Buskers in London earn more for their performances by accepting contactless card payments.
Financial technology giant iZettle and the City of London have recently introduced the Busk in London program. Busk in London helps street performers make the most of every show. Passing the hat may soon be an act of nostalgia as the partnership provides buskers in all 32 London boroughs with iZettle card readers. The card readers can be set to a specific amount. So every tap of a card creates a donation of that set amount. The card readers also accept chip and pin payments and connect to a variety of wearable devices.
The Mayor of London Sadiq Khan says that the Busk in London program supports emerging artists in an age of ubiquitous technology. Fewer people use cash, and contactless payments help artists focus on their performance. Making art more accessible is an ongoing project for smart cities around the globe.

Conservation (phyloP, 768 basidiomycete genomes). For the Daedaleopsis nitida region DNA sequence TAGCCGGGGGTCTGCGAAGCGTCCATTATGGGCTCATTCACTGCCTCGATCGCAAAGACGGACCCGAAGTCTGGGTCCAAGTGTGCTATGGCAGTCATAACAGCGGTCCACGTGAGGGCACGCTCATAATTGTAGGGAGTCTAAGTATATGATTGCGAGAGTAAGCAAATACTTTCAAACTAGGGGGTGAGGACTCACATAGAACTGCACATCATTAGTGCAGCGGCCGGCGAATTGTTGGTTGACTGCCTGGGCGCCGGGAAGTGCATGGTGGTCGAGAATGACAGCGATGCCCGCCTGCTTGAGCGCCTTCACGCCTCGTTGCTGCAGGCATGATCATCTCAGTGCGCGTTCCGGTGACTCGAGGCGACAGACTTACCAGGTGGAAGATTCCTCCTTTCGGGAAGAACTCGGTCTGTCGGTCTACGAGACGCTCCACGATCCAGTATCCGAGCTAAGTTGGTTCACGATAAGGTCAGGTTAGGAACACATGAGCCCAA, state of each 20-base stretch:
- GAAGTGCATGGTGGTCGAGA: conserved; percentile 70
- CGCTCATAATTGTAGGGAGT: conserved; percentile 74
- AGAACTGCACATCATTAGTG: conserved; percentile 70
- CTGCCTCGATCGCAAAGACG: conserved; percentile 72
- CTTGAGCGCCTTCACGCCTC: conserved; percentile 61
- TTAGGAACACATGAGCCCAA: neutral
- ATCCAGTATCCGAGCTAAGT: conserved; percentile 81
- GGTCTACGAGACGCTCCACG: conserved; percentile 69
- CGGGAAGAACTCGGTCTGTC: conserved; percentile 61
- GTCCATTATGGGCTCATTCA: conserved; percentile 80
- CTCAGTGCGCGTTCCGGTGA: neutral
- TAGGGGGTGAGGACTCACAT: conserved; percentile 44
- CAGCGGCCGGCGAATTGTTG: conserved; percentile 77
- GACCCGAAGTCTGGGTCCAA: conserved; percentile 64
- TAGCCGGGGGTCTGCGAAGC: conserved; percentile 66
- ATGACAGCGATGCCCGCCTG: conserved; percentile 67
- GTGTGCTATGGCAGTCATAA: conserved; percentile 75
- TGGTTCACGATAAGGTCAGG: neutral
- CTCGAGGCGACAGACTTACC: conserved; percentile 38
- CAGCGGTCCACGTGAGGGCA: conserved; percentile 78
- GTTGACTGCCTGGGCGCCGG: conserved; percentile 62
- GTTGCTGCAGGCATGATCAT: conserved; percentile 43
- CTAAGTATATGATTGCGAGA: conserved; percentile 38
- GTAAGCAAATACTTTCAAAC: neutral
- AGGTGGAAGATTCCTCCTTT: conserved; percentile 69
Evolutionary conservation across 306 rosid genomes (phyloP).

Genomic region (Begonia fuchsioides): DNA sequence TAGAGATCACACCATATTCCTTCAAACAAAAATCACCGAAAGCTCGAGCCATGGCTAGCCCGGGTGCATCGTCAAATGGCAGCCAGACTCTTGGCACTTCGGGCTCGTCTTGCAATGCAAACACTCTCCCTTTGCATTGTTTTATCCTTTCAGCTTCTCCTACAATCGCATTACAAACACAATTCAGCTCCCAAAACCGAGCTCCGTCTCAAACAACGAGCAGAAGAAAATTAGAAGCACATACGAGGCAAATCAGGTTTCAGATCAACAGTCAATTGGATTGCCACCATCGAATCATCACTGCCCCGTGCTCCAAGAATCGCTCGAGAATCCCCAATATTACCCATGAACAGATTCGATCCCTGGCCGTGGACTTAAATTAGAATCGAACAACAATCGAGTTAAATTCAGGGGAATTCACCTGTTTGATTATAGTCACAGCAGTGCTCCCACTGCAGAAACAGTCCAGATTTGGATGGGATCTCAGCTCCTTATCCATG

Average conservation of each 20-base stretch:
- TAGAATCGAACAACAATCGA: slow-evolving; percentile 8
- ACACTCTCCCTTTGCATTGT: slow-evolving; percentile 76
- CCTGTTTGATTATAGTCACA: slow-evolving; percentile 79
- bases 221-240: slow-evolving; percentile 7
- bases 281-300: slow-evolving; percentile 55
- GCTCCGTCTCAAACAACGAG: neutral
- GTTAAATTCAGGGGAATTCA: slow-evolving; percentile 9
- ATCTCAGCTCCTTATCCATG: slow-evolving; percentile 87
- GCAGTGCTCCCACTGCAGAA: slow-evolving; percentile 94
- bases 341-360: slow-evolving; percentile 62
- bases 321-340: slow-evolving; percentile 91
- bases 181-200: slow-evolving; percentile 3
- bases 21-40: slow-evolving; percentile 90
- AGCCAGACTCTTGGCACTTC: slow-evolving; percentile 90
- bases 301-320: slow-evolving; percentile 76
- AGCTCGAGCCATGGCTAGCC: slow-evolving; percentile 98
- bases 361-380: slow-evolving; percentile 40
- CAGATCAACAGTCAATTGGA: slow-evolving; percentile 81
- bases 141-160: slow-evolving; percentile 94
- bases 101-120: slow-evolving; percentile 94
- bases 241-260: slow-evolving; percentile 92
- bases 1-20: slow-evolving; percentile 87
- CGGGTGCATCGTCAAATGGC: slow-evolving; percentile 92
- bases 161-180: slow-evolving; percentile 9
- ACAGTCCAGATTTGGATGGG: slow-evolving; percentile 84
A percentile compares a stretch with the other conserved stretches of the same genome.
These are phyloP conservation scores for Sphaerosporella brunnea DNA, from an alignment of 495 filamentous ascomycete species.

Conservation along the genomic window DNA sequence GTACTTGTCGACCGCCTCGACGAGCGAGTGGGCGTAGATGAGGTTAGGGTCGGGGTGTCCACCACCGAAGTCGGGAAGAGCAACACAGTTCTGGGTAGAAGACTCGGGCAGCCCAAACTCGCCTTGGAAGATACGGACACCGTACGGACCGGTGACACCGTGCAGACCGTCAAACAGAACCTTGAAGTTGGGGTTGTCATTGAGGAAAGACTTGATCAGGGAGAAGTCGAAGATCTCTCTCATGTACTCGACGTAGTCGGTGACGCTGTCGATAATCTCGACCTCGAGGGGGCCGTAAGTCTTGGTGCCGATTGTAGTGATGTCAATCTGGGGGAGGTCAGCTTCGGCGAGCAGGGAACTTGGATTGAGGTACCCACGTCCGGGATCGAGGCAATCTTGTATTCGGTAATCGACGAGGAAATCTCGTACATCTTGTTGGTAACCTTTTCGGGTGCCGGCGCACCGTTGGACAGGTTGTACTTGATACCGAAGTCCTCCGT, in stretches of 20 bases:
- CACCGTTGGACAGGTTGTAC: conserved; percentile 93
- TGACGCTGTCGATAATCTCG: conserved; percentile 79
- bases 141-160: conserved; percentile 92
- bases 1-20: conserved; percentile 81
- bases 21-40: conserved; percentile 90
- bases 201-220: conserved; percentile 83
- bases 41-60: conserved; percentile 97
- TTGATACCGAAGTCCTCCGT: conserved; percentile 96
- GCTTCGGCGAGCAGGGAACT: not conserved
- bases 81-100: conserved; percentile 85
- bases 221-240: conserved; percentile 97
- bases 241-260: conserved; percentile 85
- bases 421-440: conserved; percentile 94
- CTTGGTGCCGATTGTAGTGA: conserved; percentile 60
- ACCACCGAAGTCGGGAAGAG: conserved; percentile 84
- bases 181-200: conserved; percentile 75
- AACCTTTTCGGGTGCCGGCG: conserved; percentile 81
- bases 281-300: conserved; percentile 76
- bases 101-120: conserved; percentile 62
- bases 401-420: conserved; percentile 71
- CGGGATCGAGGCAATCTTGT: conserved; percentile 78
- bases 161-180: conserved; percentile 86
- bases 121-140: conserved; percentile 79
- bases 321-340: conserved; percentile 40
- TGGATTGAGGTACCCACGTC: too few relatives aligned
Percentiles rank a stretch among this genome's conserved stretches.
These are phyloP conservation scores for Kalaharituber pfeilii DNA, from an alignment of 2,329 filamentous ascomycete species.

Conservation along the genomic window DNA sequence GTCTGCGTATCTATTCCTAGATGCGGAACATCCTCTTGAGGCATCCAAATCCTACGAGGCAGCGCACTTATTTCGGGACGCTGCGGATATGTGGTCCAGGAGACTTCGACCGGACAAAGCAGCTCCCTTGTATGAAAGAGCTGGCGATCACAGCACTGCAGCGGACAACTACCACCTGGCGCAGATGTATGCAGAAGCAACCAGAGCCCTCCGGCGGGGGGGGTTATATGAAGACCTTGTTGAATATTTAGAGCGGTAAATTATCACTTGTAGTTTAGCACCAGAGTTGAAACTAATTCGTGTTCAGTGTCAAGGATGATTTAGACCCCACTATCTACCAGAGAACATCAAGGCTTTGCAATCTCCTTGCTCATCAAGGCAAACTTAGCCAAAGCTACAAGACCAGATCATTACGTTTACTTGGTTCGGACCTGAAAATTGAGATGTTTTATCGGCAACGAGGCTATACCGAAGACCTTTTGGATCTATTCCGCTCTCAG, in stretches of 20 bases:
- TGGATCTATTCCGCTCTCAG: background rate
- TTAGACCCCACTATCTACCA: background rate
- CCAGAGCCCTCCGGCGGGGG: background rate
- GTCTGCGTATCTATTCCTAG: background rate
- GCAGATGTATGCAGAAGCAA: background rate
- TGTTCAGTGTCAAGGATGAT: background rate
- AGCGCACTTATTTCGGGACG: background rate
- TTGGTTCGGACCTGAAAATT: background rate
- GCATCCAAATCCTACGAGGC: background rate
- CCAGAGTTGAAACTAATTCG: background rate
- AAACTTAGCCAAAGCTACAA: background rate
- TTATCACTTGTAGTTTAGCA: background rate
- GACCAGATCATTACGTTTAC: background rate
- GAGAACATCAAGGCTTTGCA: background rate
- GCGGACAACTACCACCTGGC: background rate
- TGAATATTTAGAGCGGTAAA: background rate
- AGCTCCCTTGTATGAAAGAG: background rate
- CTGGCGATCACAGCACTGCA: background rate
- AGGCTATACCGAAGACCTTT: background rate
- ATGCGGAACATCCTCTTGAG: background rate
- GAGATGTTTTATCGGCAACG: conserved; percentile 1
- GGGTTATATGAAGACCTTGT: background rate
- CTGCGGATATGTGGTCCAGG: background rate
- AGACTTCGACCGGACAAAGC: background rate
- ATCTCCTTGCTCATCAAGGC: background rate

Tech innovation is of course at the root of a number of new approaches. A museum and two agencies in New York worked together to livestream a variety of art events. Five exhibitions, over one hundred artworks, and special events and performances were part of the show. The livestreaming was broadcast from a mix of venues, helping to reach as broad an audience as possible. Another method of expanding the audience for art is through virtual reality (VR). A new performance piece combines dance and VR. The four-minute-long dance piece captured the performers from a variety of angles using a depth sensor and custom software. At the same time, hundreds of photos of building interiors created the 3D backgrounds.
What aspects of inclusivity need an artistic perspective and new approaches?